Soon, seeing the way Monsieur Léon pulls away from her, Emma grows convinced that he has stopped loving her. Her grief increases, and she wonders why she did not do what she wanted when she had the chance. One day the maid, Félicité, finds Emma sobbing and asks if she is ill. She says that it is just nerves, and Félicité replies that she once knew a girl who...
(The entire section is 464 words.)
Part 2, Chapter 6 Summary
One day Emma hears church bells ringing and remembers her school years at the convent. Hoping to quiet her inner turmoil, she resolves to speak to the priest about her troubles. She walks to the churchyard, where she finds a group of boys who have come for a catechism class.
The priest, Bournisien, appears shortly. The boys go into the church, and Bournisien remains outside to greet Emma. She explains that she is “poorly,” and he advises her to seek medical advice from her husband. She says that she really needs spiritual guidance, but the priest does not listen. He launches into complaints about how hard priests have to work. Through the door of the church, he sees some boys misbehaving, and he rushes inside to slap them.
Emma follows Bournisien inside and asks a vague question about suffering. He pauses his disciplinary activities briefly and says that people suffer if they are poor, or hungry, or overworked. Emma tries to ask him about other kinds of suffering, but the priest cannot fathom how a doctor’s wife with plenty to eat could experience any feeling but contentment. Eventually Emma gets frustrated and leaves.
When Emma arrives home, her little daughter Berthe comes to her room, seeking attention. Emma tells the child to go to the maid, but Berthe refuses. In frustration, Emma shoves the child, who falls down and cuts her cheek. After this, Emma comforts Berthe and berates herself. When Charles arrives home, he tells her not to worry; children hurt themselves playing all the time. He performs first aid with supplies from Monsieur Homais.
Monsieur Léon is as deeply in love with Emma as ever, but he is tired of loving her from afar. He decides that he needs to change his life. He has long wanted to go to the city and complete his law degree, and he begins seriously to consider taking this step. He writes to his mother to ask her permission, and she grants it. However, he is reluctant to leave Yonville and Emma, so he lingers for a month over his preparations.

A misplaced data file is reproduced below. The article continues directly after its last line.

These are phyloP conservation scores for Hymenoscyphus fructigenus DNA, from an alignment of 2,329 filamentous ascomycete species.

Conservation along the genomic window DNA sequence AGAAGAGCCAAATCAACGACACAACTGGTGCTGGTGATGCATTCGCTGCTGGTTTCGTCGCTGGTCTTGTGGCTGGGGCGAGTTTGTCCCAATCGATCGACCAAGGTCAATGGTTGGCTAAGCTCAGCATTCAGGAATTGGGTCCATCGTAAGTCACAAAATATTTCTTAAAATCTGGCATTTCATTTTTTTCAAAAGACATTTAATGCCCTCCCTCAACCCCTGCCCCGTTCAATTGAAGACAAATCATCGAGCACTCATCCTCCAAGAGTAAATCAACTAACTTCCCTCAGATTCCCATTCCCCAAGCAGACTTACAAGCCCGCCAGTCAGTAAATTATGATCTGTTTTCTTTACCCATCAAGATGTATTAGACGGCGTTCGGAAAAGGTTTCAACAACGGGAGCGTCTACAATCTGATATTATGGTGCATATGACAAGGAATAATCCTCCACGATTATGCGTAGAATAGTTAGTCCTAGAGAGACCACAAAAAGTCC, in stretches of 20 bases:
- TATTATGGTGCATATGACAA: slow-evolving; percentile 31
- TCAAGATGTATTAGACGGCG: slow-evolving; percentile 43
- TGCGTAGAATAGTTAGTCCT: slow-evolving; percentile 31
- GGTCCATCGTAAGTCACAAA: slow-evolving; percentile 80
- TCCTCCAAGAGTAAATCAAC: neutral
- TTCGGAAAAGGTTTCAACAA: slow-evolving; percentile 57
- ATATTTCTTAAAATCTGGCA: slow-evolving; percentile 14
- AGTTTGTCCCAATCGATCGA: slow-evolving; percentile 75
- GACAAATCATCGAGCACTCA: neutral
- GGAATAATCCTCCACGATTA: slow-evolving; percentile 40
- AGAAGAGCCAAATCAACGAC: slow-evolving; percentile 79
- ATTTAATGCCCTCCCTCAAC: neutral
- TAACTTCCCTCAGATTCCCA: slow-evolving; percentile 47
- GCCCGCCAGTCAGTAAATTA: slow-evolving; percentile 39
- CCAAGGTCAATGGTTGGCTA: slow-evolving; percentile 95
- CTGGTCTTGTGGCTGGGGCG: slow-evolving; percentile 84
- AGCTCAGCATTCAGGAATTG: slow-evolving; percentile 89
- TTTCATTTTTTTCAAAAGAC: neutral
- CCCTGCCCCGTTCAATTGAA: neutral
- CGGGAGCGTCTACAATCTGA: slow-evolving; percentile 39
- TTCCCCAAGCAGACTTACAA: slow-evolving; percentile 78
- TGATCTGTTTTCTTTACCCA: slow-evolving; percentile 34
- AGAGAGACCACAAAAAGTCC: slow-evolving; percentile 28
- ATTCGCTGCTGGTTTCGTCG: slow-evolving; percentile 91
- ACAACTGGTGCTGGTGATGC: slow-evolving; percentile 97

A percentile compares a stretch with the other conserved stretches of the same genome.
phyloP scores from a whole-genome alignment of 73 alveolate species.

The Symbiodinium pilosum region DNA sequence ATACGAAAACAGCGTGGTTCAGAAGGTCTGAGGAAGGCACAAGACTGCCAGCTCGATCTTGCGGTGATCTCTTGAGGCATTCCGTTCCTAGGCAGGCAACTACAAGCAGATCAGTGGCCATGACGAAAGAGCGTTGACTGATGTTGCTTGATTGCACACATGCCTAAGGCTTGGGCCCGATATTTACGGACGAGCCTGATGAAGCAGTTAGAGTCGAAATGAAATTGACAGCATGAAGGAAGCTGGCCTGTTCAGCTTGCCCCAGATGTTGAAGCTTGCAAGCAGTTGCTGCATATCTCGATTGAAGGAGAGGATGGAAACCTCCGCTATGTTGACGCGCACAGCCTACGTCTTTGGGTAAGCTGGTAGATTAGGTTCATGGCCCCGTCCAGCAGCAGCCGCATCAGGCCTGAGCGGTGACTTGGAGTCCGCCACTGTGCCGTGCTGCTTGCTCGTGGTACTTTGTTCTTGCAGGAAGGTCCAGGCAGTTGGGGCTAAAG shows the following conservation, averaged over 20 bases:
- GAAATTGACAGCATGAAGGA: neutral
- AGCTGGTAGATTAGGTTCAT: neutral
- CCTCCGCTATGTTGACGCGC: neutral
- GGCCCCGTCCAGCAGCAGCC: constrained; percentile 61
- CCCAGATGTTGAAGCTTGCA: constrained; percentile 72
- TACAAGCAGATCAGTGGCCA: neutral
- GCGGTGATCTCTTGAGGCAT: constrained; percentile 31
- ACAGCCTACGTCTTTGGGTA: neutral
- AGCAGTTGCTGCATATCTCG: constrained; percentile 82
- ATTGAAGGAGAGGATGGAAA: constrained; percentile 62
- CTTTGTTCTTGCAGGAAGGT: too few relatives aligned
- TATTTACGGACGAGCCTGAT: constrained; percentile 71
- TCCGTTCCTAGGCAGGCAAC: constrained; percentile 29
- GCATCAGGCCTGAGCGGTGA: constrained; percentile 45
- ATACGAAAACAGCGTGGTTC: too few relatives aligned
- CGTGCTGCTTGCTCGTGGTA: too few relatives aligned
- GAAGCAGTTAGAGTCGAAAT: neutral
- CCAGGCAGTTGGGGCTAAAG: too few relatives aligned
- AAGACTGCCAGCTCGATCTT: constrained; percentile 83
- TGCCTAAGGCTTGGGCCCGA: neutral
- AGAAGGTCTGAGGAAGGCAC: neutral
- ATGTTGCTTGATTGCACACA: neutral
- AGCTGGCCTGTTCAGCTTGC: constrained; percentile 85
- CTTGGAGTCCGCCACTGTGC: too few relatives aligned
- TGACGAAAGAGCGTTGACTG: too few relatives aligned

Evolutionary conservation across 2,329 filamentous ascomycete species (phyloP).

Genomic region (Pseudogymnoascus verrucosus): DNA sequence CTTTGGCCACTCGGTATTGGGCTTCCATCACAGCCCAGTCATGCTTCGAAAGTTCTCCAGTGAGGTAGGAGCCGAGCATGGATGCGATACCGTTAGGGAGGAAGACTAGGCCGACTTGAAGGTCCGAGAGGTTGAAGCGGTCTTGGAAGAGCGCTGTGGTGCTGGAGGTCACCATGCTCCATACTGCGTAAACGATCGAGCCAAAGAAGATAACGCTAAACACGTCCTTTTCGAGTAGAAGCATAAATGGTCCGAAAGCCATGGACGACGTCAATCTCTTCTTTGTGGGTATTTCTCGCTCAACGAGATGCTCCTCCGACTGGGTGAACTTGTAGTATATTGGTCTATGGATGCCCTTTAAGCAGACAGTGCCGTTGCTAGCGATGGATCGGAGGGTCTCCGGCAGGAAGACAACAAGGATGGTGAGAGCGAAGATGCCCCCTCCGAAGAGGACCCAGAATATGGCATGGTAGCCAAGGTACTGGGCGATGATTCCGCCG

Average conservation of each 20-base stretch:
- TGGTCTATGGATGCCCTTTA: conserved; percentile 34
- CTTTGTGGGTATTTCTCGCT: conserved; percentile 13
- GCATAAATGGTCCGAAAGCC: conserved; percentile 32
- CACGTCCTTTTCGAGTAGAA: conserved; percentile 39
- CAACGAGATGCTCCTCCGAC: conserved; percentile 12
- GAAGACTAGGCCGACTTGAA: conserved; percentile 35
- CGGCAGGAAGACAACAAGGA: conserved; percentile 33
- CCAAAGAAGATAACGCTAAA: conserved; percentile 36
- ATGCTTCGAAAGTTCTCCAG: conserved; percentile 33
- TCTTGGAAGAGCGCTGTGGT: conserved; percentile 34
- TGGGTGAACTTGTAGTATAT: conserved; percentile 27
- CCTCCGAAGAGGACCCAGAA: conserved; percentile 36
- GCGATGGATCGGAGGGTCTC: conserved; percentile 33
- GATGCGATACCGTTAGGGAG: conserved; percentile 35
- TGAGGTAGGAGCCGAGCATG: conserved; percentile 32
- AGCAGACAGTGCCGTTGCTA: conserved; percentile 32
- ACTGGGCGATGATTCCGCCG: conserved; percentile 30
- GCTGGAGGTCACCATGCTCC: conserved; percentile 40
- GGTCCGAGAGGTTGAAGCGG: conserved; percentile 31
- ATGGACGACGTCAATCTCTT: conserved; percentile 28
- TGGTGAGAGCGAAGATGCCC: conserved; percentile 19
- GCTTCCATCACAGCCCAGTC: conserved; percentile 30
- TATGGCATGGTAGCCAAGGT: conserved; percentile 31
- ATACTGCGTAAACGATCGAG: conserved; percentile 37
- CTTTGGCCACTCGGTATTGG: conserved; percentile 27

When he cannot delay his departure any longer, Monsieur Léon does move out of town. He says his goodbyes to his landlords and his employers. Just before he rides out, he stops by the Bovary home. He kisses Berthe and, after an awkward exchange of conversation about the weather, shakes Emma’s hand in parting.
After Monsieur Léon goes away, Monsieur Homais stops by. He and Charles discuss all the problems...
(The entire section is 480 words.)
Part 2, Chapter 7 Summary
Now that it is too late to change her mind, Emma regrets that she did not take action and declare her love for Monsieur Léon. She remembers the good times she had with him, and she sinks into a state of idle depression, as she did after she attended the marquis’s ball near Tostes. In hopes of cheering herself up, she makes extravagant purchases at Monsieur Lheureux’s dry goods store—but even shopping fails to lift her mood.
Desperate for help, Charles invites his mother to come for a visit and look after Emma. The older woman says that Emma should be forced to work. Charles points out that his wife stays busy, but his mother responds with scorn. She says that all Emma does is read novels, an idle behavior which promotes immoral thinking. Charles's mother not only suggests that he forbid his wife from reading such books, but she also personally undertakes the task of canceling Emma’s lending library subscription. Naturally, Emma resents this. The two women are barely speaking by the time Charles’s mother leaves. Soon after the older woman goes, Emma manages to reinstate her library subscription.